Just be adaptable and open to change and you'll always have people wanting to work with you and hire you to do tasks that need to be done. The only thing that is permanent in life is change - and the sooner everyone embraces that instead of whining about it the better off we'll be.

    Is ageism a thing? Sure. But know your shit and be willing to eat the occasional effluvia from some corporate suit turd-hammer? You'll always make it work.

    I don't bitch. I laugh about it - all the way to the bank.

  • Why do we need to redefine systems? Treat people as individuals instead of parts of a defined system. Keep the systems loose and flexible.

    That's one advantage startups have over established companies: roles can change to accommodate the capabilities of individuals and the changing needs of the company.

  • by Joe_Dragon ( 2206452 ) on Saturday August 12, 2017 @12:40PM (#54999115)

    unlink health care from jobs.

    That can free up people who are just there for the health care

  • If you're a Boomer, it's your fault you can't afford to retire. People my age have enough trouble getting jobs without you keeping them into your 70s. Go sit on an ice floe.
  • by ErichTheRed ( 39327 ) on Saturday August 12, 2017 @12:51PM (#54999173)

    I'm 42, so I think I officially qualify as old. Yet, here I am still doing senior-level engineering work. I'm not a DevOps ninja (yet...) and don't code 16 hours a day, but I really enjoy my job. I'm hoping for the day that more employers will see that older workers who are still contributing aren't a drag on the company they work for -- they're the adults that are needed to redirect some of the "bright ideas" and temper them with reality and experience. Unfortunately, we're a society that worships Silicon Valley wunderkinds and 24-year-old CEOs, and even boring old school companies are trying to behave like web startups. So here's my suggestions -- companies shouldn't try too hard; if they do even some of these things they will retain talented older workers:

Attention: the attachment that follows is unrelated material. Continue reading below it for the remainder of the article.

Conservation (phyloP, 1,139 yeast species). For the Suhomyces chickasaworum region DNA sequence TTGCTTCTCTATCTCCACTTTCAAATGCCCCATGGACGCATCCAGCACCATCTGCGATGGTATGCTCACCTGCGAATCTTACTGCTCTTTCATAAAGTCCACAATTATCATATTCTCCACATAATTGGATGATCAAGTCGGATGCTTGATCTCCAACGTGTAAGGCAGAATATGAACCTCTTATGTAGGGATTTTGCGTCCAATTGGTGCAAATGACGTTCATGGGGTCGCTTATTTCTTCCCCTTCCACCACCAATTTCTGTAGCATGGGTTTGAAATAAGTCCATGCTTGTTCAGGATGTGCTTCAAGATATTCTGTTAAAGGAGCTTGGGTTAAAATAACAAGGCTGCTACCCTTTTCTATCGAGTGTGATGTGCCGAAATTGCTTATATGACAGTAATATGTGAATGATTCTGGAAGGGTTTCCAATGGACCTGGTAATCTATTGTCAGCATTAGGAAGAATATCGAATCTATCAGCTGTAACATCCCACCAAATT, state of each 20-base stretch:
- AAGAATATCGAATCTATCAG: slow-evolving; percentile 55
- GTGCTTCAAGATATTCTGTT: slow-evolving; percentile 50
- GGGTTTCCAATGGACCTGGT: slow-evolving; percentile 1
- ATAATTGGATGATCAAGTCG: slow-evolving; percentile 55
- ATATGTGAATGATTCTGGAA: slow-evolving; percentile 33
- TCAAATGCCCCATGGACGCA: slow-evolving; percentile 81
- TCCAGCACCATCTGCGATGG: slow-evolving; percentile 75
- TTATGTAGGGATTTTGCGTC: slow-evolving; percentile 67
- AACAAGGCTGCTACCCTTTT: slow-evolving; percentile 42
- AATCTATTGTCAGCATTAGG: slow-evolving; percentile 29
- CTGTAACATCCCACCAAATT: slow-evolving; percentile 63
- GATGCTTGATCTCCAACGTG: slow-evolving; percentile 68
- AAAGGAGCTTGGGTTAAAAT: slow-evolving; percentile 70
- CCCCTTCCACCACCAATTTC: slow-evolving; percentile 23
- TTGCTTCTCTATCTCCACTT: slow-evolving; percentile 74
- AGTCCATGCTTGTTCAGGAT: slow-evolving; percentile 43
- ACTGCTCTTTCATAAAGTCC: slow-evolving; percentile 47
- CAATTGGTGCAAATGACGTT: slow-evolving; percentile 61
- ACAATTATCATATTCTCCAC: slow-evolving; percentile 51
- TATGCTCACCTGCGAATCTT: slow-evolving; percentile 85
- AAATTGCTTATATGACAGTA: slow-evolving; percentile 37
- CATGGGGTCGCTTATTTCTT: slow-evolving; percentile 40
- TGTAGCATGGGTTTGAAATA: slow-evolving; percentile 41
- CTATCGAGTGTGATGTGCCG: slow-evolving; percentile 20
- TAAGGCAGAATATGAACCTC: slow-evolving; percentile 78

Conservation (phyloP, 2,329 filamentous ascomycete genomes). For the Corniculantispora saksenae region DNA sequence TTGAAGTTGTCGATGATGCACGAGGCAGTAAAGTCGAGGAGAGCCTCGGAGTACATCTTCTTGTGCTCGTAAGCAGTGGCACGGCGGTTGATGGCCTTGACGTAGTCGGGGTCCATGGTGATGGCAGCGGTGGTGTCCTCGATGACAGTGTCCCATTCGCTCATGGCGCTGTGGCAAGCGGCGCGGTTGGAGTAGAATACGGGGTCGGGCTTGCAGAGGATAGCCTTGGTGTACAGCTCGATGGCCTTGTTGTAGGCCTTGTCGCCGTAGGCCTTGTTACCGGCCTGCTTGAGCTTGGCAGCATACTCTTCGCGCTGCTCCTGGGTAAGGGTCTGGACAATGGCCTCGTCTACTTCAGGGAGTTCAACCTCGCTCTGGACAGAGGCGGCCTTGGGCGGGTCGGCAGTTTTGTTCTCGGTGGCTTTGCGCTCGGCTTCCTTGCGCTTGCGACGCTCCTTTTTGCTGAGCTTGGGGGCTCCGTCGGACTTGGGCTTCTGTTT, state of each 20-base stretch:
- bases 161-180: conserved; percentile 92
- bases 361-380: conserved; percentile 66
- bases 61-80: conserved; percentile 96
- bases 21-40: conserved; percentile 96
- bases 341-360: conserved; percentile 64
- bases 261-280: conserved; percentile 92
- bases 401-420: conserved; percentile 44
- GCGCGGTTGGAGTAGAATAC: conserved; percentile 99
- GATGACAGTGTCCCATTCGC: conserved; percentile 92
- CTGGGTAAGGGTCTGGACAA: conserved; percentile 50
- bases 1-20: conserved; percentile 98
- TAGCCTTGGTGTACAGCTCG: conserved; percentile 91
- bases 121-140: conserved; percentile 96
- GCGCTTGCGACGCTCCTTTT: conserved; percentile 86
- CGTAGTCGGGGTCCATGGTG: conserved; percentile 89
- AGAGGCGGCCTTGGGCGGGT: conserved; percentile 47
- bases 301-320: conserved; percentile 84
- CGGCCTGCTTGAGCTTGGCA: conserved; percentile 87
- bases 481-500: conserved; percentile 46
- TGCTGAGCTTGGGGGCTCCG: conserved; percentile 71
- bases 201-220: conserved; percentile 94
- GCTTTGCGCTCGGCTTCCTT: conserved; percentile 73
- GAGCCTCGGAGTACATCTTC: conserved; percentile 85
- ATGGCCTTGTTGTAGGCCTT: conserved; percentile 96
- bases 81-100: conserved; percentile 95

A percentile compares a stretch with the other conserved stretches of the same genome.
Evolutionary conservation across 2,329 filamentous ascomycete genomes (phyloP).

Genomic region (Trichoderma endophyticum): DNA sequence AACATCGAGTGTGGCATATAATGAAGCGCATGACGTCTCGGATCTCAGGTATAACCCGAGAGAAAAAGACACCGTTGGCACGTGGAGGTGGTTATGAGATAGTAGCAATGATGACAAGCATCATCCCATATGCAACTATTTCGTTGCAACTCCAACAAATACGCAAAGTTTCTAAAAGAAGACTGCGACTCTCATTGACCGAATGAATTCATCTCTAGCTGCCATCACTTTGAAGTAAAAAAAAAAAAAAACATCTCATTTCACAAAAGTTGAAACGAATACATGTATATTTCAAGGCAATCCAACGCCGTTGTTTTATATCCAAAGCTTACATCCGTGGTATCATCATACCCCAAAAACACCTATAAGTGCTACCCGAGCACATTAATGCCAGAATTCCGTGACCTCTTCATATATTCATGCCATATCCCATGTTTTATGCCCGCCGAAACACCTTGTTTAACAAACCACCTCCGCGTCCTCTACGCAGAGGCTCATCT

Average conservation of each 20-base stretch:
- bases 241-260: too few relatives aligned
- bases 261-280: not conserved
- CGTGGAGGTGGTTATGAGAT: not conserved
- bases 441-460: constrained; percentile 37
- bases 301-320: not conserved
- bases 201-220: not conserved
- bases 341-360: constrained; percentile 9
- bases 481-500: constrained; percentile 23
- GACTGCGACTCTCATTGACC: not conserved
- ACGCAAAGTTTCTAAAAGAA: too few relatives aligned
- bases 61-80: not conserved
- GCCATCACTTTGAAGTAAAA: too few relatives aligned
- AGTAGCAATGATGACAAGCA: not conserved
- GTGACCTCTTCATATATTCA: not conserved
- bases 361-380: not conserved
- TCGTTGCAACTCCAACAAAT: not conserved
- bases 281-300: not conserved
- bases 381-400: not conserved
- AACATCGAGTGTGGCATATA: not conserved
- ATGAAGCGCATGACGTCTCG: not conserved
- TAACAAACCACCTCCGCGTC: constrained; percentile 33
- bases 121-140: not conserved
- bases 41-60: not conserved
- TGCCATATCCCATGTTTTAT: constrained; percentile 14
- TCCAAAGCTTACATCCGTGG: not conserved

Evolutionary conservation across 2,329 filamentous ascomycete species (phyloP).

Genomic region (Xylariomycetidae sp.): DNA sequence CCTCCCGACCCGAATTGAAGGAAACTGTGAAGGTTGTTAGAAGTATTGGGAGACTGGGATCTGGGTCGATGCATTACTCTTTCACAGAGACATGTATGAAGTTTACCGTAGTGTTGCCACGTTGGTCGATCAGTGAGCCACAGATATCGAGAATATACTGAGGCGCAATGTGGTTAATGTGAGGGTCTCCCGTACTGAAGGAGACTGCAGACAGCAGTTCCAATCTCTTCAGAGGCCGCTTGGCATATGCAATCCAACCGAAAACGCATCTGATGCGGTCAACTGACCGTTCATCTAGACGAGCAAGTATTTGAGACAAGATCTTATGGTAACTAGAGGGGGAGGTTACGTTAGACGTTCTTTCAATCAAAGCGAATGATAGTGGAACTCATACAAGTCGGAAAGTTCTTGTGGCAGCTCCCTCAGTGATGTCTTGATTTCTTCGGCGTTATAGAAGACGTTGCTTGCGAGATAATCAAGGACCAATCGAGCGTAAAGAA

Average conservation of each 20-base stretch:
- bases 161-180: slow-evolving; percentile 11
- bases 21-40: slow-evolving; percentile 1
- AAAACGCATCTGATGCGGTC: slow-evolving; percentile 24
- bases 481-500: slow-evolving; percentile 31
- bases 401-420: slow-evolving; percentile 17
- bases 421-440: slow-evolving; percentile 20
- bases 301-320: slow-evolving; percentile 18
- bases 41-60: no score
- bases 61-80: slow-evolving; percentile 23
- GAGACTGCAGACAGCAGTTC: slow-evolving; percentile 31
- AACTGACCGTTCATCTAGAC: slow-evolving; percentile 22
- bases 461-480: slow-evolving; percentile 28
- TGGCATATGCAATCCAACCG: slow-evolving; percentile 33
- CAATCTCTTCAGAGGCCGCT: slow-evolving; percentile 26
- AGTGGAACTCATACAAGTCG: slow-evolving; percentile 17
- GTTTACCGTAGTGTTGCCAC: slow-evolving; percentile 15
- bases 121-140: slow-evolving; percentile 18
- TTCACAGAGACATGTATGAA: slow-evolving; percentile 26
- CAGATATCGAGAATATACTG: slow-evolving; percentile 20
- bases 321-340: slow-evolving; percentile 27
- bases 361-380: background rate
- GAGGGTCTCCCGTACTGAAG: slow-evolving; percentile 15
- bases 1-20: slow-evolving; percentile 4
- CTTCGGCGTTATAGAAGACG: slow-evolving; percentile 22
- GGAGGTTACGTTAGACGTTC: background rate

• Like the article says, have a technical track people can move along. Before my company implemented an "official" parallel career track for skilled technical people, lots of older people were "promoted" into management. It was the only place to go if you wanted to continue up the career ladder. This works great in traditional paper-shuffling corporate work, but IT, science, R&D, etc. is work that people actually don't mind doing and some of us would rather continue doing so. Traditional corporate jobs tend to promote people out of work, and most people are happy for this because who wants to shuffle paper? But, technical work and managerial work are _not_ related, not even close. The alternative for promotion on the technical track (at least for me) is being trusted with greater responsibility and helping with developing our junior staff. This (IMO) is a much better use of my skills than a management job would be.
    • Understand that older workers can't live at work. It's not a sign of disloyalty or laziness to put in a reasonable amount of hours. Most older workers don't want to continue their college dorm days and live at an office with their co-workers. The way I manage it (with a huge volume of work) is to stay reasonably productive during the actual workday so I don't have to spend 13 hours a day at the office. Many older workers have kids and families, but it's also not the 1950s anymore where the husband was the sole breadwinner and would do anything the company told them to keep their job.
    • Be flexible! This is one that gets major flak from the vocally child-free crowd and the younger set who have fewer out-of-work responsibilities. I have 2 kids, and the shorter work commute between my wife and I, so I do a lot of school activity appearances and other things during the day. But, I also regularly do the odd task for an hour or two after the house goes to bed. The company I work for gets plenty of work out of me; it's just not all in contiguous blocks.
    • Lay off the preschool workplace furniture a little bit. Most older workers can be trusted with a little personal space. Most of us also don't want to attend meetings sitting on orange and blue beanbag chairs against a bright white wall. Have a mix of traditional office space and Millenial preschool office space -- our company does because we tend to skew older. Not everyone is happy with open plan offices and for some people (like me) they can be productivity killers.
    • Appoint older workers as informal trainers. This is part of my job, and I'm actually someone who enjoys doing it. If you can convince your older workers that there aren't a bunch of MBAs waiting to lay them off as soon as the younglings' training is complete, this is a great way to pass on institutional knowledge. For this to work though, you have to provide...